Facebook CEO Mark Zuckerberg visited Alaska this weekend where he fished, kayaked and saw his pet political issue in action. Zuckerberg has made universal basic income—providing citizens with regular, no-strings-attached cash payments—one of his key political priorities and sprung at the opportunity to write about the Alaska Permanent Fund dividend.
Zuckerberg posted pictures of eagles and otters to his Facebook page, but his post about the PFD made headlines. Here’s an excerpt:
This is a novel approach to basic income in a few ways. First, it’s funded by natural resources rather than raising taxes. Second, it comes from conservative principles of smaller government, rather than progressive principles of a larger safety net. This shows basic income is a bipartisan idea.
Seeing how Alaska put this dividend in place reminded me of a lesson I learned early at Facebook: organizations think profoundly differently when they’re profitable than when they’re in debt. When you’re losing money, your mentality is largely about survival. But when you’re profitable, you’re confident about your future and you look for opportunities to invest and grow further. Alaska’s economy has historically created this winning mentality, which has led to this basic income. That may be a lesson for the rest of the country as well.
Universal basic income is an economic concept with emerging popularity as an alternative to social safety nets, particularly among Silicon Valley types like Zuckerberg. It’s particularly caught on as the tech sector ponders the fate of the many thousands of people it will put out of work thanks to developments in automation.
Alaska has more than 30 years of history of paying eligible residents a dividend so it’s become an ideal data point for supporters of universal basic income, but there’s plenty that doesn’t make it a great case study.
The problems with Zuckerberg’s analogy
Sure the permanent fund dividend is a form of universal income in the most technical sense, but not in the sense that folks like Zuckerberg and others think of it. The core ideas of universal basic income is that it’s guaranteed, enough or close enough to live on and that it reduces the need to some degree for social safety net programs. Despite lawsuits arguing otherwise, none of those are really true with the dividend.
The income isn’t consistent and, as recent history has shown, isn’t guaranteed. Both of those are core to universal basic income. Alaskans can’t accurately budget the dividend any given year as it’s the product of the market with a rolling average that has varied pretty wildly (it doubled from 2013 to 2014). The size of the dividend has also recently become a political issue.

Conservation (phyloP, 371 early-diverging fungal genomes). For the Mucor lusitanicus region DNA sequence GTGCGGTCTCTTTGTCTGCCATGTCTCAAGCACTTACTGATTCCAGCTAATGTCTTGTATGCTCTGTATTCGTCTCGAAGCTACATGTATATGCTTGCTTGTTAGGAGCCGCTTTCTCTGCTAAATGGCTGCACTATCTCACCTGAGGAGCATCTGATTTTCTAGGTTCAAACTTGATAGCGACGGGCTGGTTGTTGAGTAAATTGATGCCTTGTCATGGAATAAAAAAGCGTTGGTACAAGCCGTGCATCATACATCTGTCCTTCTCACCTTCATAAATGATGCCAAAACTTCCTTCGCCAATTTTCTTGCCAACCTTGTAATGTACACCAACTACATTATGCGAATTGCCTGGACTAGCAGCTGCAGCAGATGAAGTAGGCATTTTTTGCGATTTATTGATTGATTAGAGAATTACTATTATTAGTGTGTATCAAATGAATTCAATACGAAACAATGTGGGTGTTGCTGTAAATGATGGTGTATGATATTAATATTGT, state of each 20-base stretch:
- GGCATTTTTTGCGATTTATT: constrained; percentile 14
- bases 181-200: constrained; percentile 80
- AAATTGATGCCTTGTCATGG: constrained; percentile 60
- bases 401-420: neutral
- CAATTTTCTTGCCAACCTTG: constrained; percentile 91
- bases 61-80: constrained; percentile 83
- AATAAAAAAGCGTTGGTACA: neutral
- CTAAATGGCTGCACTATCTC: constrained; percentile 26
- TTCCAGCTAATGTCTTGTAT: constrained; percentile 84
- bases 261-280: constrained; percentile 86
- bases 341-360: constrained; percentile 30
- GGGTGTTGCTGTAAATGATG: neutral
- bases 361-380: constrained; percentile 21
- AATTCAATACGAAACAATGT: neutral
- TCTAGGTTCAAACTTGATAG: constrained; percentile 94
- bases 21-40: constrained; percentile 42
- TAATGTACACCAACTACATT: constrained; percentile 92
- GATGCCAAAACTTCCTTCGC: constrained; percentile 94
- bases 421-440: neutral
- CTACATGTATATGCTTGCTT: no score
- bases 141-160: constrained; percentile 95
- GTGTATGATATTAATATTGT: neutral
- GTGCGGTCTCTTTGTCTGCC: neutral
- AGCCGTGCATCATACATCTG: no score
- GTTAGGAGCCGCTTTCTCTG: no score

There’s little evidence that the PFD significantly changes a person’s behavior. This is in large part because the impacts of the dividend aren’t understood all that well and actual research on it is pretty scant over the course of the dividend’s history. Though, there is a recent study that found the current dividend would only cause about 1 percent of people to work less. An interesting finding, however, is the dividend could encourage people to take more financial risks. Of those employed about 11 percent said they would considering taking a financial risk at $2,000 a year.
Most universal basic income plans come hand in hand with cuts to social safety net programs. The idea is if you are supplying cash, then most people don’t need those safety nets. There was no corresponding cut to services and you don’t hear even the most conservative of legislators calling for safety net cuts because there’s a dividend (they call for those cuts anyways).
Keep the dividend, raise taxes
One thing Zuckerberg did get right is the broad popularity of the dividend across political lines. Both Republicans and Democrats are falling over each other to protect the dividend, particularly with plenty of big elections in 2018. It is, after all, an entitlement program that even the most conservative of legislators hold dear.
The study mentioned above found Alaskans preferred to keep the dividend even if it meant raising taxes. The study notes that this is a reversal from early attitudes about the dividend, which found people would have rather gotten rid of it instead of paying taxes.